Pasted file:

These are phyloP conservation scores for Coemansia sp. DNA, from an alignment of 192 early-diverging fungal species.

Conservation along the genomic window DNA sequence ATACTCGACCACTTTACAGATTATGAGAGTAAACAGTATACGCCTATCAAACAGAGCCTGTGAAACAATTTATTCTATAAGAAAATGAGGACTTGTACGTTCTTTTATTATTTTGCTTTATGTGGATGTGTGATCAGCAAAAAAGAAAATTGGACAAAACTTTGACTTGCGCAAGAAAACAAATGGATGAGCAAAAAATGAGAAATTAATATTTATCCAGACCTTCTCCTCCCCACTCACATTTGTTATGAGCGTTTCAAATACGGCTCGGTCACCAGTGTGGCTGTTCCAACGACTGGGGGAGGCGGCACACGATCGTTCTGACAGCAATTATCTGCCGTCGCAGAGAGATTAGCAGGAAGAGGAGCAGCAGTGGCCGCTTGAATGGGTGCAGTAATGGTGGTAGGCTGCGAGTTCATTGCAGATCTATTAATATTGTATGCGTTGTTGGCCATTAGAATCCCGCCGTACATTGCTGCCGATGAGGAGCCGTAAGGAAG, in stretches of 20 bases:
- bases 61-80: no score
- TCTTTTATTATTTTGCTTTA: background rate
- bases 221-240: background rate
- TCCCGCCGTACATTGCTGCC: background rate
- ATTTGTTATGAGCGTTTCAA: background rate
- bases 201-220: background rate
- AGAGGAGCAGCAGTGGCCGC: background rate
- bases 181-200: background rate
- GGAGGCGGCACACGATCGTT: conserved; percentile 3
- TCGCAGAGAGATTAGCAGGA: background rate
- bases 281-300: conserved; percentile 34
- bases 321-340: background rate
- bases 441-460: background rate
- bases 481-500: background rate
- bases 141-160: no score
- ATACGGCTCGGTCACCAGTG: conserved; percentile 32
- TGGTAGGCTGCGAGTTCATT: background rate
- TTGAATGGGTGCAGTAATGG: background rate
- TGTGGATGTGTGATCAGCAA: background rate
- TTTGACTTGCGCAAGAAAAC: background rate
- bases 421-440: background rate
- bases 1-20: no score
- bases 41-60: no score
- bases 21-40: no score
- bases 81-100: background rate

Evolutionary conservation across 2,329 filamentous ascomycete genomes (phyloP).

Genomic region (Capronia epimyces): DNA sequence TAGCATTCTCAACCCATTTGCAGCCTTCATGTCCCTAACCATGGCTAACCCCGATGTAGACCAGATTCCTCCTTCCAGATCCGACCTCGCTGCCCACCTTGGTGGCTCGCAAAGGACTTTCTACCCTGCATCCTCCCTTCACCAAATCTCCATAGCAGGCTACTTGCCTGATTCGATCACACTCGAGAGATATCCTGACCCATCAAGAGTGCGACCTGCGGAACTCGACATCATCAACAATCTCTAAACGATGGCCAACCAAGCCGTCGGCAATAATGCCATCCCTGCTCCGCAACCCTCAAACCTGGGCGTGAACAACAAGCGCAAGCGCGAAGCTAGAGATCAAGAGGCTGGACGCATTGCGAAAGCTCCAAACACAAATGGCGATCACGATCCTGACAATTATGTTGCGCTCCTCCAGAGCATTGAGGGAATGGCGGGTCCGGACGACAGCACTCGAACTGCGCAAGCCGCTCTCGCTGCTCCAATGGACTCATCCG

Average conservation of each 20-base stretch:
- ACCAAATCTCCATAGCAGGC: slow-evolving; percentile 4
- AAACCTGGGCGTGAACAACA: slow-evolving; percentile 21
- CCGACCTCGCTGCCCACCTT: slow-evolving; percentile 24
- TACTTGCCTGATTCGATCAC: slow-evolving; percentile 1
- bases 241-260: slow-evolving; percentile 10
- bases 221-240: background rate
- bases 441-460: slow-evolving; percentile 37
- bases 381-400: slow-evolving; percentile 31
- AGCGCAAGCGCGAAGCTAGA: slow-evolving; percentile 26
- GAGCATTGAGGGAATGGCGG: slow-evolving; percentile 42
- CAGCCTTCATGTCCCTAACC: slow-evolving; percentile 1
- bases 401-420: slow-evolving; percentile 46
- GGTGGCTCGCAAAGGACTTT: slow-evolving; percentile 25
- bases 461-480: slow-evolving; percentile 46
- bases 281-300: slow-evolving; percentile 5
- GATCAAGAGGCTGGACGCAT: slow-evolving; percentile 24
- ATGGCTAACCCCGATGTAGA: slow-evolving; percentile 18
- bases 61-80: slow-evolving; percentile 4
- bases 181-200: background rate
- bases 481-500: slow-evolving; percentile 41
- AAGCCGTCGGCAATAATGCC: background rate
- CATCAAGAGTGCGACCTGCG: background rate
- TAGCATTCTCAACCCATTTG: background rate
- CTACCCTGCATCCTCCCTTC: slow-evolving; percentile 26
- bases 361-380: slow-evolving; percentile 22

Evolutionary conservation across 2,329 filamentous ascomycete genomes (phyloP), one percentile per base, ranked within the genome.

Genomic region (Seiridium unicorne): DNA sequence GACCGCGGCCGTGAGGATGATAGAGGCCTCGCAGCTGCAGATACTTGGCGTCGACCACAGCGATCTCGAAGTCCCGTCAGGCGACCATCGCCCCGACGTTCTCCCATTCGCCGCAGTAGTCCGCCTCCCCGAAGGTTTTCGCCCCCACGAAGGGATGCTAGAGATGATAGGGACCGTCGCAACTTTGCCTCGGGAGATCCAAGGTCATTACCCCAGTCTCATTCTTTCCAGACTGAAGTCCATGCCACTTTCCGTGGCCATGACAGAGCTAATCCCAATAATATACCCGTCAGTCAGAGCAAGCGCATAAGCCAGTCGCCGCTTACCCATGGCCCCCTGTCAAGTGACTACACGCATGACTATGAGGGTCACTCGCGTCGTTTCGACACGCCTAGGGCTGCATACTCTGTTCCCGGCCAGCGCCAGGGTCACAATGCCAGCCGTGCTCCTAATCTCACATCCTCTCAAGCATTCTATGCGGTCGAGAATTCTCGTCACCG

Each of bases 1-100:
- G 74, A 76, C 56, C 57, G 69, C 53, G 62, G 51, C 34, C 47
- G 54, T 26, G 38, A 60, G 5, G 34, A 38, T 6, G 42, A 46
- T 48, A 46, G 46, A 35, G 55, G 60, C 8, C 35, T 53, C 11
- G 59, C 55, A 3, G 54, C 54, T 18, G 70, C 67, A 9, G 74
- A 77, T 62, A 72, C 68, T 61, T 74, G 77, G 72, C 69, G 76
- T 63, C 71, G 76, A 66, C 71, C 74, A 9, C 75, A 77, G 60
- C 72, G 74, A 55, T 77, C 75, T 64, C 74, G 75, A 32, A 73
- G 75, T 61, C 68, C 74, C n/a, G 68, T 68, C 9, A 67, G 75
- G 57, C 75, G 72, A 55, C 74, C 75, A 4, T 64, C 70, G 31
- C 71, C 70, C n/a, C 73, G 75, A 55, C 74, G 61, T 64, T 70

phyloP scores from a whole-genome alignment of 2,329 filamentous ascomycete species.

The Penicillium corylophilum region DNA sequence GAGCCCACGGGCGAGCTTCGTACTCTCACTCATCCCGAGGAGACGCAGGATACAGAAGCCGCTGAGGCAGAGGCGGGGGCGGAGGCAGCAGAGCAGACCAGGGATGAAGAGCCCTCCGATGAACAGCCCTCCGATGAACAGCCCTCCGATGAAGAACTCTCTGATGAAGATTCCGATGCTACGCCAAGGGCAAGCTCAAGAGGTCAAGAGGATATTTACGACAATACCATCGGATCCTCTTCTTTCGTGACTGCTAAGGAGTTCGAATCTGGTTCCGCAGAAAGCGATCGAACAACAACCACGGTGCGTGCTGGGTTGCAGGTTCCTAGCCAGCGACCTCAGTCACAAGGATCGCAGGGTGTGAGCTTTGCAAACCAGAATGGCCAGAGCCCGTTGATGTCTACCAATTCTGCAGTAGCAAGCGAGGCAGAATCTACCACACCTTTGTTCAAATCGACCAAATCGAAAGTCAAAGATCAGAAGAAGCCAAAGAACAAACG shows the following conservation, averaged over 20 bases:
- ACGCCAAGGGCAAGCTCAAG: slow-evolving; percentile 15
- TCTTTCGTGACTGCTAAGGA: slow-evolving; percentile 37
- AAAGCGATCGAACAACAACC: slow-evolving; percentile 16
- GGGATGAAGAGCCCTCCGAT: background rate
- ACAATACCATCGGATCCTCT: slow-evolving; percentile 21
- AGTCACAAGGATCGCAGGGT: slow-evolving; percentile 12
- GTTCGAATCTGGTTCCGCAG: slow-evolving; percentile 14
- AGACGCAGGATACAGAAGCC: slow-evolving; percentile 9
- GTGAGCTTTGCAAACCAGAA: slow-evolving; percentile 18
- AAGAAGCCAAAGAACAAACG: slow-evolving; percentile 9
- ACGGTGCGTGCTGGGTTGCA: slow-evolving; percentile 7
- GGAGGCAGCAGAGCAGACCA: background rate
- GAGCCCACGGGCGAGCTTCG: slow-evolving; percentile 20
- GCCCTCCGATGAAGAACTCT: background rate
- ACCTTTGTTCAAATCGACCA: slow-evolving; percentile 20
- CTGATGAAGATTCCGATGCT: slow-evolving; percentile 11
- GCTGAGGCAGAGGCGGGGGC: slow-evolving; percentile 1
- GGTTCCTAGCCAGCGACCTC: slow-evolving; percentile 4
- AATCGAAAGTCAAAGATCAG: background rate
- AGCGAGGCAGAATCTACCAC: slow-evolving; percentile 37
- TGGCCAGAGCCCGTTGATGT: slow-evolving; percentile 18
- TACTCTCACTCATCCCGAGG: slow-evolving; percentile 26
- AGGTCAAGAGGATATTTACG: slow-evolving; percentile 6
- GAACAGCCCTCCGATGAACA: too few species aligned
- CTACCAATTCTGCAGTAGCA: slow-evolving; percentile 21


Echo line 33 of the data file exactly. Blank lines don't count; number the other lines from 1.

- CCGACCTCGCTGCCCACCTT: slow-evolving; percentile 24